The rumors are true. We have decided to build and to live in a treehouse. I never thought a lifelong dream of mine would come true so soon in life! Everything just fell together perfectly for this to happen; we were meant to live in a tree house for sure.
With college loans to pay off, more college to be paid for, and the slew of financial hardships that newlyweds face, it was the most economical option (plus, we have an incredible aunt, Julie, who was willing to let us build the tree house in her backyard!). Most people understand the economical rationale behind building and living in a tree house, but they still feel that it isn’t a rational option; we have found this to be untrue. We have also found this to be freeing.
Who hasn’t always dreamed of living in a treehouse? Why not follow our hearts and nurture our dreams? Why wouldn’t we take this opportunity to start a different life path than what most Americans take? We are starting off on the right foot – by stepping into the sky – for a unique life, and that thrills Shane and I. We have never been prone to being comfortable in spacious houses; this brings feelings of guilt to both of us due to our perception of this lifestyle as being careless, lavish, and worldly (especially houses that place quantity of square feet over quality of the square feet which are the majority of houses built today). We are determined to overcome the fad of large houses that are wasteful and distasteful; it’s easy to be herded in this direction, but we want to stop this societal trend as soon as possible in our own lives. Let’s relish in a more enjoyable lifestyle by creating a world with well thought-out and well used space!
Not only is living in a large house (> 800 sq ft) a waste of space and a formula for slavery of debt, but it is a waste of time and relationships. The larger the house, the longer the list of chores. Smaller space is much more efficient, and has a greater ability to cater to personalized preferences and needs… which includes a more manageable space. Also, the closer families are spatially to one another, the closer the relationships are. I think it’s sad when family members have enough space in a home for each person to be able to lounge in a completely separate room. It has only been in the past few decades that these housing trends have taken hold. I think there is a direct link between larger houses, the debt crisis, failing families, and increased mental illness in our modern society. Shane and I want to foster a healthier lifestyle by being close to the ones we love (for now, in our treehouse, this refers to just us!). It gives us more opportunity to serve one another, to know what’s going on in each other’s lives, and to simply spend time together. When we have children we want to maintain the small house lifestyle for the same reasons. Note: Shane grew up with 9 people living in an 800 square foot house in South Pasadena, California, so it CAN be done!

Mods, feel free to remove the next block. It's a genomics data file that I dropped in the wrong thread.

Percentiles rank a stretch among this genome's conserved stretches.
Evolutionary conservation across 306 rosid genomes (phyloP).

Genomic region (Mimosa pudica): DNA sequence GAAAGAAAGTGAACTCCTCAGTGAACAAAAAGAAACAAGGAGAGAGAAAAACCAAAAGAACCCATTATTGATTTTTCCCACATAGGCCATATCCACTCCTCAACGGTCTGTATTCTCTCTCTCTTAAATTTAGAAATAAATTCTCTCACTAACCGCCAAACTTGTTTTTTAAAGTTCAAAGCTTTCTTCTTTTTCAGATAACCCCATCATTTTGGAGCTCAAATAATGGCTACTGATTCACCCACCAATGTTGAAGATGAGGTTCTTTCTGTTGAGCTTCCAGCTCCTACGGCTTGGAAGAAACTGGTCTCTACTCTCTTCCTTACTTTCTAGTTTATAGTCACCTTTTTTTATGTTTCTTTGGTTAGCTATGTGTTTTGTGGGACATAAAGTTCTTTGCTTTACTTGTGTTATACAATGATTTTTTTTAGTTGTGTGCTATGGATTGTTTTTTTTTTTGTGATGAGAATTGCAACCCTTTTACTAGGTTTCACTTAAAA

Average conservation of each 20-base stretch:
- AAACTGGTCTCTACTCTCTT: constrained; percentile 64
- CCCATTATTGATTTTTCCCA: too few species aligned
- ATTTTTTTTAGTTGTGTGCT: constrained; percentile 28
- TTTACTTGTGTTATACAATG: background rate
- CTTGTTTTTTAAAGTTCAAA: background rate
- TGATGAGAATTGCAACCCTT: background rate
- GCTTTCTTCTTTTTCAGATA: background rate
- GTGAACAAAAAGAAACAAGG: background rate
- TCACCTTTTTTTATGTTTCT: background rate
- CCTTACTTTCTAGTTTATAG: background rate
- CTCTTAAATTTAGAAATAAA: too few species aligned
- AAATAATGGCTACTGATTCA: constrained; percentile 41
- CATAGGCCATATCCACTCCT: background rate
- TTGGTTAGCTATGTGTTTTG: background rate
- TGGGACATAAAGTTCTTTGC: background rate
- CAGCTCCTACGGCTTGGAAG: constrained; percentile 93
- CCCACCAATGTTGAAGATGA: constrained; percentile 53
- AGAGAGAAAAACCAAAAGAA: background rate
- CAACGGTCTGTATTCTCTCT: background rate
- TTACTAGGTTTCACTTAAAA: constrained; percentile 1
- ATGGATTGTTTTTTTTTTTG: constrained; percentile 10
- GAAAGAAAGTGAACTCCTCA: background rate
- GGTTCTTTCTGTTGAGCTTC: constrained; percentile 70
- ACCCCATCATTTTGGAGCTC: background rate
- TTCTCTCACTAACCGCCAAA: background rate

Another beautiful part of living in a small home is having to edit life. One of the greatest abilities humans have today is the ability to make our lives less complex and less materialistic through technology. Oftentimes, people choose the opposite route with technology…more friends on Facebook, more places to shop, more information to consume, etc. However, technology can be used to clarify, simplify, and assist in a truly better quality of life. Editing our physical environment is also a requirement of the small house lifestyle. This means less materialistic items; we must choose the objects that we live with more carefully. One becomes very aware of everything in this environment, including the inputs and outputs of a household. More efficient, more modular, more useful, and more creative solutions are required for this lifestyle. This segues into one of my favorite reasons for living in a small house; it is the most environmentally conscious way to live. The awareness of surroundings and the systems that occur within the space makes us tremendously more mindful of our relationship with the Earth. This smaller living space makes environmentally minded choices the default. Not only does a smaller living area save resources, but it saves money, and therefore it provides peace of mind.
Our way of living is pure freedom, and certainly not a sacrifice. I believe this way of life will be a new trend because in its innate foundation, strong relationships, self-reliance, sustainability, financial security, and personal and communal inspiration are enabled and upheld.